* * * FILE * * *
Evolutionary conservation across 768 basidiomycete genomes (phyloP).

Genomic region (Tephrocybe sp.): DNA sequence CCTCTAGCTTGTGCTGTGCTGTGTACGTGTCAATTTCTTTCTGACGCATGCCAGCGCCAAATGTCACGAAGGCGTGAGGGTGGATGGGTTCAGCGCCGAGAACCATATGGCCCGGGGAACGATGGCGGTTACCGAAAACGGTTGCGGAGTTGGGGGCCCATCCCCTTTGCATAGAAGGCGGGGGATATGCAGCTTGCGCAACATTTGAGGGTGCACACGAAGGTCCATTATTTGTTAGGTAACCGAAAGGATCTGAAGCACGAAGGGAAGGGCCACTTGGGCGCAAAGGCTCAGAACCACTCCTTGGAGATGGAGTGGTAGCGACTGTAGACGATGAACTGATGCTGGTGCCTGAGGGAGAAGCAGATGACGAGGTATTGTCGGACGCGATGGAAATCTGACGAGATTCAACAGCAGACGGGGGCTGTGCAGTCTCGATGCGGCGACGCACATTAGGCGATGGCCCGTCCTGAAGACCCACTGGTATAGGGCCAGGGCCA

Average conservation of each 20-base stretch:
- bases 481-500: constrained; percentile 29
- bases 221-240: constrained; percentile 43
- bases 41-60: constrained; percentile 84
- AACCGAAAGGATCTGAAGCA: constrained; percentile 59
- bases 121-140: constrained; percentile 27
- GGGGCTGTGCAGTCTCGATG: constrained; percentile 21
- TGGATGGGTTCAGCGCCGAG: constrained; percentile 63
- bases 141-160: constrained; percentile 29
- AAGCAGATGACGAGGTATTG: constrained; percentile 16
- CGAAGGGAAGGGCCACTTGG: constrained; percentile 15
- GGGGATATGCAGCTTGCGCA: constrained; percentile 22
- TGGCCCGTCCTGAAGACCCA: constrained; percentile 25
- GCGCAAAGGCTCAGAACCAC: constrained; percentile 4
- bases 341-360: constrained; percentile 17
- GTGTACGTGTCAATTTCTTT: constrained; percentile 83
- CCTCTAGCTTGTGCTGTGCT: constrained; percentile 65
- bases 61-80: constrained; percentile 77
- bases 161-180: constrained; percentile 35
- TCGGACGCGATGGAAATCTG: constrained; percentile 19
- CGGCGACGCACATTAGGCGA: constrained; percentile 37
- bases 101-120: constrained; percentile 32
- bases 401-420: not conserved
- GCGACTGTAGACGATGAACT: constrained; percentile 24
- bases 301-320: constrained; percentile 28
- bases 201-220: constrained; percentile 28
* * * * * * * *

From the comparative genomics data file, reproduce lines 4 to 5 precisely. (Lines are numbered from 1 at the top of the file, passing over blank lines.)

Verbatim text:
- bases 481-500: constrained; percentile 29
- bases 221-240: constrained; percentile 43